Written by Nicki G on 03 Nov, 2004
Ever since I had started my travels, I had claimed how I was going to skydive in New Zealand, and in particular, in Taupo. Taupo was in fact the cheapest place to try this out, and as a backpacker, cheapness is usually the key factor…Read More
Ever since I had started my travels, I had claimed how I was going to skydive in New Zealand, and in particular, in Taupo. Taupo was in fact the cheapest place to try this out, and as a backpacker, cheapness is usually the key factor in any decision taken.
Having made this decision, it wasn't until 10 months into my trip that it actually became a reality. Arriving in Taupo on an especially miserable day made me start to think that perhaps someone was trying to tell me something along the lines of, "Don't do it!!!" This theme also followed on to the next day. With this in mind, my friends and I decided that it wasn't going to happen and booked ourselves onto a bus to take us north, but not before putting our names down for one last attempt for the early morning.
Needless to say, the sky the next morning was in fact the clearest sky I had witnessed since arriving in New Zealand five weeks before.
With adrenaline providing the best laxative treatment known to man, most of the preparation time was spent inspecting the facilities at the hostel. When we were then picked up by Disco, the skydive driver, a strange numb, yet excited feeling came over me. Filling out forms to sign away liability and actually getting to the drop zone is a bit of a blur.
Once we were shown a picture of a 90-year-old woman doing a 12,000-foot jump, there really was no going back. As we got suited and booted, we were shown a safety video that didn't necessarily get watched, as my attention was firmly placed on the harness between my legs.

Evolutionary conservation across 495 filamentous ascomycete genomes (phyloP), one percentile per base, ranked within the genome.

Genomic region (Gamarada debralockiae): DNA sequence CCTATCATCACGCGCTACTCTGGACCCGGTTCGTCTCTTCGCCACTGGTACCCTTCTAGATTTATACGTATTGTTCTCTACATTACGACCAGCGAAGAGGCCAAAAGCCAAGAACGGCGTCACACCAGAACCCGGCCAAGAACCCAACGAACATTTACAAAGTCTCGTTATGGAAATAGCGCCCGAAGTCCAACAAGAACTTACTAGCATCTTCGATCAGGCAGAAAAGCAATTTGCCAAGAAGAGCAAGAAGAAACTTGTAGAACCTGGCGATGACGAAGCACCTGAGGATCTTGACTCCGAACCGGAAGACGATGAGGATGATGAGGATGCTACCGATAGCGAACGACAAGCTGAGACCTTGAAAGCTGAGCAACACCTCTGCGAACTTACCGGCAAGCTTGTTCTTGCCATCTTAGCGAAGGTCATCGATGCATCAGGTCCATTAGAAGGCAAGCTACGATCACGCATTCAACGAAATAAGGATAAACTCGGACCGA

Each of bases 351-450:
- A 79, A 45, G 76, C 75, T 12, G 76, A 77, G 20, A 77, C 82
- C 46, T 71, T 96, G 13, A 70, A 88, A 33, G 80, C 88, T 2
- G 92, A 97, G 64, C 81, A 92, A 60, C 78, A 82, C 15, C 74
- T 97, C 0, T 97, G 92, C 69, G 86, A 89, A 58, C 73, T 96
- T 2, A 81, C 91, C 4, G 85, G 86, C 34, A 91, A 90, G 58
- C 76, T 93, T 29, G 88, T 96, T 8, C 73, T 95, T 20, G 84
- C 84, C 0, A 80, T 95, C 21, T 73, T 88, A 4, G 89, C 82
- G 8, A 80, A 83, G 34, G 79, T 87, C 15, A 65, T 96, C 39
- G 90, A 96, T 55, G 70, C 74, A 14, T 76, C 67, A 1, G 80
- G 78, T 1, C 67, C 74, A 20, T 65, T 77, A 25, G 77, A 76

We were introduced to our tandem instructors; luckily mine was funny but reassuringly professional. As we piled in the tiny plane that was to hold 15 adults, I couldn't help thinking that there was now only one way out of this thing. I wish I could describe the view out the window as we headed towards 12,000 feet, but unfortunately, my focus was firmly on the traffic light system, which was to indicate when it was time.
My deep breath signaled that the door was open, and once the two in front of me had gone, it was to be my turn. When they say the worst bit is when you get to the door and fall, they aren't lying. But, due to the routine photo opportunity, this moment was considerably less fearful than it could have been.
The moment you find yourself falling, you try and catch your breath; you want to remember every second of the feeling while you head is trying to make sense of the illogical step you have just taken. The freefall part is like nothing I could have imagined; the plummeting feeling just isn't there. It's a lot more graceful and controlled than I could ever have thought. I'm not going to lie-once the parachute opened, I had a massive amount of relief come over me, and I personally was able to enjoy the experience a whole lot more. The sense of dangling form a piece of fabric 5, 000 feet above the earth with a spectacular view over looking the lake and snow-capped mountains was sheer delight. With the shape of the land against the water, you could have argued you were on top of the Earth looking down over the continents.
The feeling of immense achievement and exhilaration was something I have never experienced before, and I’m so glad I pushed myself to do it!